The irony is that this Rodney Hide appointed board would not embark such a Quixotic escapade if the Port were owned by private sector shareholders. In that case the directors would see their personal economic benefit in keeping the port working continuously at maximum capacity. They would aim to negotiate improved flexibility with the union but not at the price of jeopardizing operations for months on end. By maintaining operations they would stand to gain personal financial benefit through the likes of share options and various kinds of handouts that these members of the one percent see as their entitlement.
But at the port these board members don’t get the same benefits because there are no shares or share options and bonuses will be more carefully (we’d like to hope) monitored through public ownership.
With none of these greed-based incentives the Rodney Hide’s appointed board are left to indulge their union-crushing fantasies with massive public resources and no personal risk.
It is this scenario which explains their obdurate, irrational thuggery towards their unionized workers. The directors will not suffer if the port loses money. Why should they worry if the port delivers a much smaller return to Auckland City?
Meanwhile there will be plenty of back-slapping emails between company boardrooms urging these corporate hooligans on.
But all is not well for the board. They have run a 1980’s style anti-union campaign but this is 2012 and the public aren’t buying their line that the workers are lazy, overpaid, bullies.
So where is the accountability for this out-of-control board?
It should come from Mayor Len Brown but he is weak and vacillating with feet of clay. Easy meat for the corporate bullies. It must therefore come from the people of Auckland acting in large numbers in support of the workforce.
And once this battle is won then the board directors Richard Pearson, Graeme Scott, Andrew Bonner, Rob Campbell, Liz Coutts and Wayne Walden must be forced from their positions – along with CEO Tony Gibson.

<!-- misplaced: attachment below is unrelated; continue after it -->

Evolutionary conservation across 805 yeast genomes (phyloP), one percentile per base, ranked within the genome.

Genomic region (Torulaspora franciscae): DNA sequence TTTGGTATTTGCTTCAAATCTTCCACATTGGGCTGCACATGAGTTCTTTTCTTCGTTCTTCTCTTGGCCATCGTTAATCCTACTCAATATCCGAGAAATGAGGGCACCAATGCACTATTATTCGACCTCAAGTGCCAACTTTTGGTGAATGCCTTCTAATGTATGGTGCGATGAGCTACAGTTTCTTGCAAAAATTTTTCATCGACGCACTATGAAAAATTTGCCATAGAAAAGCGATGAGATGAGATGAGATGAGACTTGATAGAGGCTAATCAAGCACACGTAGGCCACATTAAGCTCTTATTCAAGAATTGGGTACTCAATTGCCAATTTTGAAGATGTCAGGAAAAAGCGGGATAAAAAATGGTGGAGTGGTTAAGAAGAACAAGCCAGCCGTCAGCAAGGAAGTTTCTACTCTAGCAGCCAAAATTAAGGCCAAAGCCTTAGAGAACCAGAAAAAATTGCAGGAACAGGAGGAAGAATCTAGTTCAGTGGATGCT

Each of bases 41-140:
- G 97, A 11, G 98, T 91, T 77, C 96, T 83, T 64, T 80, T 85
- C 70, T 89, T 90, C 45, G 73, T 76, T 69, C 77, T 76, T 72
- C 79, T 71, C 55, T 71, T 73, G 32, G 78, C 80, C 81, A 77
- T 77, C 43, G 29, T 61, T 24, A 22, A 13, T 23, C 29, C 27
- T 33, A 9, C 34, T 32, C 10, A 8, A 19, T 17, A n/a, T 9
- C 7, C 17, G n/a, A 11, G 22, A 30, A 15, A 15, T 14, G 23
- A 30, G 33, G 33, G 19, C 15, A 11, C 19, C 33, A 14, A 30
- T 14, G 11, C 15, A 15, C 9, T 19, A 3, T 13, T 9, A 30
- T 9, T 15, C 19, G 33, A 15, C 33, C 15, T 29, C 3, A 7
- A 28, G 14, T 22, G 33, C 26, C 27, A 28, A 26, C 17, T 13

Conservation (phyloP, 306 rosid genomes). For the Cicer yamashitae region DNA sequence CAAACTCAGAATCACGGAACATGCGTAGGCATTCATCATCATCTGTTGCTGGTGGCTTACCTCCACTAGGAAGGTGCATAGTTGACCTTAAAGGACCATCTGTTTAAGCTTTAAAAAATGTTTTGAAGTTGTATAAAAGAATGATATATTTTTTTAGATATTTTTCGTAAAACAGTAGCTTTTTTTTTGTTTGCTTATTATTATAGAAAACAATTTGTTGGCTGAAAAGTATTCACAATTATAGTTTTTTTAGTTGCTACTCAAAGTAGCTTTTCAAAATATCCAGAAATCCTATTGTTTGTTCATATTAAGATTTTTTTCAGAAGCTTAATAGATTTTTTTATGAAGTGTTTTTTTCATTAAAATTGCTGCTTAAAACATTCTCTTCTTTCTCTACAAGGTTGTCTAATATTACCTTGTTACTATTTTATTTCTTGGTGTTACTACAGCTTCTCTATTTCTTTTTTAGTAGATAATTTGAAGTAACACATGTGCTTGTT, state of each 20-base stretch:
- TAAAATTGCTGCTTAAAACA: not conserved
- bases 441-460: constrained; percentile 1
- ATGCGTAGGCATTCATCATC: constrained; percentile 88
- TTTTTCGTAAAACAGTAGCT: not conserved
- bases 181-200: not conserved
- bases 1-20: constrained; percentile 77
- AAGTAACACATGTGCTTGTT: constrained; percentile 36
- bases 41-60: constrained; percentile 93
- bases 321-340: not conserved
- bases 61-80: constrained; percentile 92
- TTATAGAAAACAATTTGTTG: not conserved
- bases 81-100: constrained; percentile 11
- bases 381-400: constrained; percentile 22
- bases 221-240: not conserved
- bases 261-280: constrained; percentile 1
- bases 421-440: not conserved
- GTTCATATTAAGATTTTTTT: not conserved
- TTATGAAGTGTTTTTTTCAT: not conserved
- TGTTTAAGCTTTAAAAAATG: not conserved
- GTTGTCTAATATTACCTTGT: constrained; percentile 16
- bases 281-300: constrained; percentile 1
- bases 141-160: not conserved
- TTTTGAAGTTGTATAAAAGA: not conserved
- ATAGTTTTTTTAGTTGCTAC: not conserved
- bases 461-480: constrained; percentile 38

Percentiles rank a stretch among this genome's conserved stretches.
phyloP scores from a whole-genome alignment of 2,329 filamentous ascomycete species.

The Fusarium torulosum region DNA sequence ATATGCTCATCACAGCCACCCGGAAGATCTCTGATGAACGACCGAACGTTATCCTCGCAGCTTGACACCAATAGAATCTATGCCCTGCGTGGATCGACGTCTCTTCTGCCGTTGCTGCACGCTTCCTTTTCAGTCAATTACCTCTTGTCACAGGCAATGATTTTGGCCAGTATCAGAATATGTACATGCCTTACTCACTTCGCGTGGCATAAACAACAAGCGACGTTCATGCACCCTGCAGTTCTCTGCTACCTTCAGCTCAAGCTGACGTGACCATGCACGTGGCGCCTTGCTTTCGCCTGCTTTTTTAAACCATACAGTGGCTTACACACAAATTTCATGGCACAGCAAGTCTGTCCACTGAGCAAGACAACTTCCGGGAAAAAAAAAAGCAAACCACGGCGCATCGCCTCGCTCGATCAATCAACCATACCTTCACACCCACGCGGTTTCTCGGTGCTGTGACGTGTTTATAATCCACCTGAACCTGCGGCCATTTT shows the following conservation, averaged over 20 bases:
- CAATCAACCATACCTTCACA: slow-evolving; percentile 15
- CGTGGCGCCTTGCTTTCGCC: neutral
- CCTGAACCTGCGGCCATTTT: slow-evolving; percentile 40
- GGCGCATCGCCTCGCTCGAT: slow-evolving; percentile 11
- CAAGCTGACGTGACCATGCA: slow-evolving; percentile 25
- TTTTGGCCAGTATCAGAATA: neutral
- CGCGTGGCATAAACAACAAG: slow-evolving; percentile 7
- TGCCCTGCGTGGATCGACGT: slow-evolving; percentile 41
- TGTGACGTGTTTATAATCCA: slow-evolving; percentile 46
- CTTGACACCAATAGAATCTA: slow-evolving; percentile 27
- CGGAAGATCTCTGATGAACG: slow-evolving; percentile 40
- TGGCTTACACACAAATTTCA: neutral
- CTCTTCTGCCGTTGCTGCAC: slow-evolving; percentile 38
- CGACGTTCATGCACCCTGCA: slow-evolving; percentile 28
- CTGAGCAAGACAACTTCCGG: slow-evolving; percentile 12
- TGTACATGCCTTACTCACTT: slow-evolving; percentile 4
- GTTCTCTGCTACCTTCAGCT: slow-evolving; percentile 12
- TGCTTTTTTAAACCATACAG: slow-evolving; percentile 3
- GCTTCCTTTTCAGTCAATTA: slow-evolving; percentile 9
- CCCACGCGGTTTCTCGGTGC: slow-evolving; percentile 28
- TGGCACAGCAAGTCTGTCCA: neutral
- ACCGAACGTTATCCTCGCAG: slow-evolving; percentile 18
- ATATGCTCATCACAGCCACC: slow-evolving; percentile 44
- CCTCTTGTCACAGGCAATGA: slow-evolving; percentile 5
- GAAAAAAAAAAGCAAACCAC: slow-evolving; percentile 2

One way or another they have to go.

Jury brings some sanity to police Urewera charges

Remember the dramatic events of October 15th 2007?

Remember the co-ordinated dawn raids up and down the country; the smashing of windows and doors; the parents and kids forced to kneel at gunpoint; the lockdown of Ruatoki; the police “ninja’s” at the roadblock on the Tuhoe confiscation line; the 17 arrested activists being paraded before the courts?

Remember the dramatic police media conference at lunchtime that day when they revealed with breathless excitement they had arrested home-grown terrorists and foiled terrorist plans?
Remember all that?

In the Auckland High Court yesterday afternoon it all boiled down to a handful of convictions of four people for technical breaches of the Arms Act. That was it. So after many millions spent during 18 months of surveillance, more millions spent on the prosecution and following 30,000 pages of evidence the police bagged a small number of minor convictions on what one of the defence lawyers described as “holding changes”.

On the more serious charge of being a member of an organised criminal group the jury could not reach even a 10 to one majority verdict (there were 11 jurors).

The firearms convictions were to be expected. The law is worded such that one must have a “lawful purpose” to even hold a gun. The onus is therefore on the person to show they have such a purpose but with the decision of each defendant not to give evidence themselves they gave these convictions to the police. Even so almost half those charges were tossed out in any case.

In the normal course of police work such technical breaches of the Arms Act would have resulted in a police warning – certainly never a high court trial. The most the police could claim from this trial would be half a wooden spoon.

The public have accepted from very early on that this police operation was at best a substantial overreaction to the Urewera training camps. In fact from the very first day the police case began to unravel because only a couple of pig-hunting rifles were found during the initial raids. Just think how the police would have proudly paraded for the TV cameras any arsenal of guns or Molotov cocktails if these had been found. But they found none. They didn’t exist except in the fevered imaginations of over-resourced police tasked with finding terrorists.

A few weeks later the police failed to get approval from the Solicitor General to lay charges under the Terrorism Suppression Act. The evidence didn’t justify such charges. Then most of the evidence the police had collected was found to have been illegally gathered anyway and rendered inadmissible in court on the arms charges. Most of the prosecutions had to be abandoned so with the whole case under threat the police introduced a new charge against five defendants – being a member of an organised criminal group – and then successfully argued at the Supreme Court that because this was such a serious charge it justified allowing them to use their illegally obtained evidence on the arms charges as well.